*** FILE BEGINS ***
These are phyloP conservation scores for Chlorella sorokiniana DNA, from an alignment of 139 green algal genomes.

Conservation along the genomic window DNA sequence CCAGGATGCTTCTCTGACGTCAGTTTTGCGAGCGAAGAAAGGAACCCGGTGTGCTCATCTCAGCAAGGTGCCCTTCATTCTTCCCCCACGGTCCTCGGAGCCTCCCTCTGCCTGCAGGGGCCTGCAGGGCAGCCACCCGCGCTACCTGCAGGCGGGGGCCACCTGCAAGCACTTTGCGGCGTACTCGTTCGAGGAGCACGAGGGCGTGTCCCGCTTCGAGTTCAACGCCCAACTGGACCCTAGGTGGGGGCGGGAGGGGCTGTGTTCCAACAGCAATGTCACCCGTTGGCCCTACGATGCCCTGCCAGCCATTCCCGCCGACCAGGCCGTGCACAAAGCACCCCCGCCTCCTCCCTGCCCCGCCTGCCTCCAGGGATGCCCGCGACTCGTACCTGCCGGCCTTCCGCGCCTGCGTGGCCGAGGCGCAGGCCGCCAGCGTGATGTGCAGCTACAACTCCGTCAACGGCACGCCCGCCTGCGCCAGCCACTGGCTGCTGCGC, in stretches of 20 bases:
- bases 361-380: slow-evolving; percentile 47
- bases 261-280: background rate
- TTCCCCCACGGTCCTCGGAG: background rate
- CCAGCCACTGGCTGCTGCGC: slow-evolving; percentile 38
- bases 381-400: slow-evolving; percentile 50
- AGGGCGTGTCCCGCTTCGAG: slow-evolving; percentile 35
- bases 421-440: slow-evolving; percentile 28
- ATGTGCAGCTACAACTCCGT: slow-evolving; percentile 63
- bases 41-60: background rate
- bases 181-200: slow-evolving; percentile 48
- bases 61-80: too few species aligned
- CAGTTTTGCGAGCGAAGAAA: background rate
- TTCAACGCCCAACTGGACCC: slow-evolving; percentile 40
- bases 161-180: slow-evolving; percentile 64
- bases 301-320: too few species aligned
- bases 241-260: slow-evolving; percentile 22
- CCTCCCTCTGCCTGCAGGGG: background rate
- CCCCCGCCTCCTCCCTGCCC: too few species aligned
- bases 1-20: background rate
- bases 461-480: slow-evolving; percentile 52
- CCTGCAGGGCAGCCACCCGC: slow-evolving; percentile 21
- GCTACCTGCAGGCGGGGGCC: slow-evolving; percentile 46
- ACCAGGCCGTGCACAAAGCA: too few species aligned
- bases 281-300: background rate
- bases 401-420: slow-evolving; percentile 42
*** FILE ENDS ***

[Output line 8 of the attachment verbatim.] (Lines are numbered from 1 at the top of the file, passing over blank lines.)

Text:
- AGGGCGTGTCCCGCTTCGAG: slow-evolving; percentile 35